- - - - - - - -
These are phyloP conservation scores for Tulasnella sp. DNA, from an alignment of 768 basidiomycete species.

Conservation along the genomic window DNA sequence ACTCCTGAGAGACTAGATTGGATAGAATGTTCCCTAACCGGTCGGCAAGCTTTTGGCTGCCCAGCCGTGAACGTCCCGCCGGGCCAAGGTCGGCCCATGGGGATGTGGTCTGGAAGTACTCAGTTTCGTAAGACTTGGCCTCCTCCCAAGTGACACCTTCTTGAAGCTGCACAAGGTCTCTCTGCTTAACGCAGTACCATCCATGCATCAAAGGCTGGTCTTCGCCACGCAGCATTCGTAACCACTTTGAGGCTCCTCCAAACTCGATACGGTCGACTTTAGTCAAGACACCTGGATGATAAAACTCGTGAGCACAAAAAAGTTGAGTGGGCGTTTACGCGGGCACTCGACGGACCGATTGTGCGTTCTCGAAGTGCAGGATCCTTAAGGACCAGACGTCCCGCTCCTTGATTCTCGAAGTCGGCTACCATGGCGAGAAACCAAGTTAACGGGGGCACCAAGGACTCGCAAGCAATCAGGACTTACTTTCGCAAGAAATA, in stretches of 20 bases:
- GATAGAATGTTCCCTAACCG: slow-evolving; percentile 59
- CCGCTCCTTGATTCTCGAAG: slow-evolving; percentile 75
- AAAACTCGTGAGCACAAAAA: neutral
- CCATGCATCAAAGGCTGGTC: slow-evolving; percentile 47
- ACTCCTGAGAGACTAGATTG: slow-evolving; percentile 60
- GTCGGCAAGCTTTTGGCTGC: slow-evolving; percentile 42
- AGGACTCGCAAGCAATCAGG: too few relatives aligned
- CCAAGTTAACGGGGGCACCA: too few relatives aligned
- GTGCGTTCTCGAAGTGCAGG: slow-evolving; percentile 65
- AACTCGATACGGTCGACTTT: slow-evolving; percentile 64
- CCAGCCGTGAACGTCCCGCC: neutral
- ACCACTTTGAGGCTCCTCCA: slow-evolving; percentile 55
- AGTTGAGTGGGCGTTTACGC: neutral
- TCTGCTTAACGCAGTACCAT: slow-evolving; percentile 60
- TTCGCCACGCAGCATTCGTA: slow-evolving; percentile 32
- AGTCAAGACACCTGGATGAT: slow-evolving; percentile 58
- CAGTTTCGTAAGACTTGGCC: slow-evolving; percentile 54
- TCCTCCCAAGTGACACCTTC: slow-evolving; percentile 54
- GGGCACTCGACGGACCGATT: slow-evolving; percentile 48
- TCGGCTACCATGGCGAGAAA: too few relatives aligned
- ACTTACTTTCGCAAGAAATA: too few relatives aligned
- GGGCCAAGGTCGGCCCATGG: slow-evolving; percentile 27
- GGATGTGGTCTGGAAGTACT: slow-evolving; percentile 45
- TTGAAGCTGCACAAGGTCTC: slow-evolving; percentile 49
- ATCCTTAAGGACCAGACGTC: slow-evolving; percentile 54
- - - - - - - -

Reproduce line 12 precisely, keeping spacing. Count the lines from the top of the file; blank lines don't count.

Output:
- AACTCGATACGGTCGACTTT: slow-evolving; percentile 64